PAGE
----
I discovered new passions while interning on Capitol Hill this past summer: business casual, C-SPAN, and, of course, politics. When I came home to find a copy of the 448-page Mueller Report on the living room table, I began reading, knowing it would be a huge flex on all my political colleagues. I was willing to invest the time, no matter how boring, and I have been shocked by its findings. For those who haven’t had the opportunity to read the full report, I will summarize the most intriguing details.
The Mueller Report examines “Donald Trump, his presidential campaign, and Russian interference in the 2016 election.” Volume 1 of the report focuses on successful Russian election interference and cyber crime that favored the Trump campaign. I think that most Americans, regardless of political affiliation, would be concerned at the success of the intrusions and the threats it poses to our democracy.
As early as 2014, the Internet Research Agency (IRA) formed in Russia. Funded by a Russian oligarch with alleged ties to Vladimir Putin, the IRA began a social media campaign to “provoke and amplify political discord” in the U.S. On Facebook, they created fake profiles posing as ordinary U.S. citizens. They made pages that pretended to be affiliates of popular social movements or related to popular issues, like “Stop All Immigrants,” “LGBT United,” “Blacktivist,” etc. The IRA bought over 3,500 Facebook ads to promote the fake groups. Fictitious Facebook profiles messaged pro-Trump groups with the intention of planning pro-Trump rallies. “Dozens” of rallies organized by the IRA occurred, with attendance ranging from “few” to “hundreds” of attendees. According to Facebook, some of the fake IRA Facebook groups had hundreds of thousands of members, and IRA posts reached the news feeds of 29 million U.S. citizens.
Twitter was another playground for Russian misinformation. The IRA created 3,814 fake accounts to create content, with bot accounts to bolster said tweets. Major U.S. media networks and political figures (Donald Trump Jr., Sean Hannity, etc.) retweeted or responded to tweets from these Russian-controlled accounts. Just within the ten weeks before the 2016 election, 1.4 million Twitter users interacted with IRA content. Furthermore, the IRA successfully recruited normal Americans to promote their content through private messaging.
In addition to misinformation, a Russian government group, nicknamed the GRU, hacked the Democratic National Convention (DNC) and the Democratic Congressional Campaign Committee (DCCC). They stole nearly 70 gigabytes of documents pertaining to the 2016 election including opposition research about Trump and other documents from the Clinton campaign, releasing these documents on Wikileaks and other sites to offset candidate Trump’s bad press.
This is just a brief summary of all the actions Russians took to interfere with our election. While Russian groups did not change votes of unknowing citizens by hacking our voting system, a study funded by the Defense Department found that “upticks” in Trump’s polling were correlated with “social media activity by Russian trolls and bots.1” Additionally, every 25,000 retweets from IRA-controlled accounts “predicted a 1 percent bump in Trump’s polling.2” When asked about Russian interference in future elections, Robert Mueller testified that the Russians “are doing it as we sit here.3”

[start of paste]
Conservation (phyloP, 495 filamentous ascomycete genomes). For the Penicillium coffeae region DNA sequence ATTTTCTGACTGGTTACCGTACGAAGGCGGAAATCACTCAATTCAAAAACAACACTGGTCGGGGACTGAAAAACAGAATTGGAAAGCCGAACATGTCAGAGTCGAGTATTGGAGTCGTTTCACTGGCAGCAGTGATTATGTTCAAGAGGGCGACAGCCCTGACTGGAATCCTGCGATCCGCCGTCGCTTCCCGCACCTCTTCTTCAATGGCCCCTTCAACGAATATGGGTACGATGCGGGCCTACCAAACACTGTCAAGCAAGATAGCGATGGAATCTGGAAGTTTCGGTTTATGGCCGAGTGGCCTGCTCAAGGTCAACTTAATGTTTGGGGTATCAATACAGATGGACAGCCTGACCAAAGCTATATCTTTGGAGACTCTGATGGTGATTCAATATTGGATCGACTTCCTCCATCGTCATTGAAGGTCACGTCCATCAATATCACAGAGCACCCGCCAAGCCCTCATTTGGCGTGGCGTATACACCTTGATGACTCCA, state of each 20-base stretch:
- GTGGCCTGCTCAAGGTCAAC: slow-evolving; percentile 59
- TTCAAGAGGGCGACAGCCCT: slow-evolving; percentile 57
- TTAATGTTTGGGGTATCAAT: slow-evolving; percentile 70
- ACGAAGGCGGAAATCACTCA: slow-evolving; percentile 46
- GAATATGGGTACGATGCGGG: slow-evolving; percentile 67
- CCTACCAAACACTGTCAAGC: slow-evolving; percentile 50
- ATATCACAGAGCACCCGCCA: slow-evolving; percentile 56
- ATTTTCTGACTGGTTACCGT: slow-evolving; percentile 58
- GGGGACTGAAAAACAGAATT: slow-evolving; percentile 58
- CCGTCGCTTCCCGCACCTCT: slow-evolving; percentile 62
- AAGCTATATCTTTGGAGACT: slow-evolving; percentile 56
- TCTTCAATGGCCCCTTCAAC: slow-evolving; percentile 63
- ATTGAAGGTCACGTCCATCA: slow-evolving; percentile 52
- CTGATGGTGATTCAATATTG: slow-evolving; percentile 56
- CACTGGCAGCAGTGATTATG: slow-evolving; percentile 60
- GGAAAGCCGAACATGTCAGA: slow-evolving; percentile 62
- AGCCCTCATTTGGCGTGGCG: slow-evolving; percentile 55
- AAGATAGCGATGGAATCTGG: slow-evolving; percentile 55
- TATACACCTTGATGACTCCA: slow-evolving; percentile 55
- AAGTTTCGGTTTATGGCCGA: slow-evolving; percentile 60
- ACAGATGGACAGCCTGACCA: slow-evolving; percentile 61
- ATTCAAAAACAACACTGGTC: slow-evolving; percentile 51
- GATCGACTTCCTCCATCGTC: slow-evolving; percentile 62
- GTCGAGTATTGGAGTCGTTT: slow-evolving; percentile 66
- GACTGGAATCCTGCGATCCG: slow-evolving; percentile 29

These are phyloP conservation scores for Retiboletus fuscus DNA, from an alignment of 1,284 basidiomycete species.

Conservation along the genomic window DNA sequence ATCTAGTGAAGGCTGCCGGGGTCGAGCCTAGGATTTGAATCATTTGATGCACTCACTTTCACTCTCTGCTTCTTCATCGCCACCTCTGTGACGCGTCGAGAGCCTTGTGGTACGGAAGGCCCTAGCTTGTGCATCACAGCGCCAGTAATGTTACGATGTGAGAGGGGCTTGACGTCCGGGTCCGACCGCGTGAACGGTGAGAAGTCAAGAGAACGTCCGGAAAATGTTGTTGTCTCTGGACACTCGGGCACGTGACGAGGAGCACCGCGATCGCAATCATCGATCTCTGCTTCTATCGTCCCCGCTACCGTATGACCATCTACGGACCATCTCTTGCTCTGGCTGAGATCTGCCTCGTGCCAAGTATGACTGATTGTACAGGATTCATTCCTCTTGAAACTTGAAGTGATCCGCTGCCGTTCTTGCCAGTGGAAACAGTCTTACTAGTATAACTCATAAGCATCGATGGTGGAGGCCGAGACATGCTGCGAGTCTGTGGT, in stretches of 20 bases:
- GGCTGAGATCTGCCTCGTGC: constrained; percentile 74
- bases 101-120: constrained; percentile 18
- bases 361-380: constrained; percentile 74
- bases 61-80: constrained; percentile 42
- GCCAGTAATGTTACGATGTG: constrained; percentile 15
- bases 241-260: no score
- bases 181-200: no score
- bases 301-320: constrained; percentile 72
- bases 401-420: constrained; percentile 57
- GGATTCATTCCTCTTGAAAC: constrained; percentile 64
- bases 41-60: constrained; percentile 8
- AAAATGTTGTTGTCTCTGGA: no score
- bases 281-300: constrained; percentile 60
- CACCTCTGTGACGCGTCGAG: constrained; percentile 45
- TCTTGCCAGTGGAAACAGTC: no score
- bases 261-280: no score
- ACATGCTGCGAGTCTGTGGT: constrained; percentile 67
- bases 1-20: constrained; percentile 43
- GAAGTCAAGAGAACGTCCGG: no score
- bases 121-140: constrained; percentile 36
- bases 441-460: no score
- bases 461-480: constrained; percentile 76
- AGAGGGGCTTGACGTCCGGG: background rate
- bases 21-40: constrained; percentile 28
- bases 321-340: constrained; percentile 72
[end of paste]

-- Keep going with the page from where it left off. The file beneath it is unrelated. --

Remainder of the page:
Luckily, individuals can do their part to stop the spread of misinformation by considering the source before retweeting or liking content. Major news sources like the Washington Post or New York Times have incentive to post accurate information and hire people to fact check4, so their reporting should be more trustworthy. Many fake IRA pages were tied to real social issues, so before sharing, check the origins of the group and make sure it’s legitimate. Also, it might be wise to ignore messages from strangers asking you to promote political content or plan political rallies.
Politicians are seeking solutions to stop Russian interference on a federal level. Ideas include requiring social media sites to compile public databases with information on who is paying for election ads. This program is part of Canada’s detailed and aggressive anti-interference campaign5. The U.S. has imposed sanctions on Russia in response to cyber attacks, but there’s no evidence that the sanctions are working. So far, several bills aimed at curbing interference and promoting transparency in the election process have been passed by the House, but were shot down by Senate Majority Leader Mitch McConnell, spawning the nickname Moscow Mitch6.
So, the chances of any substantial countermeasures appear slim. That leaves a burden upon us, social media users, to try and stop further Russian misinformation. Besides that, we can sit back, relax, and watch the tea kettle boil as 2020 creeps around the corner.
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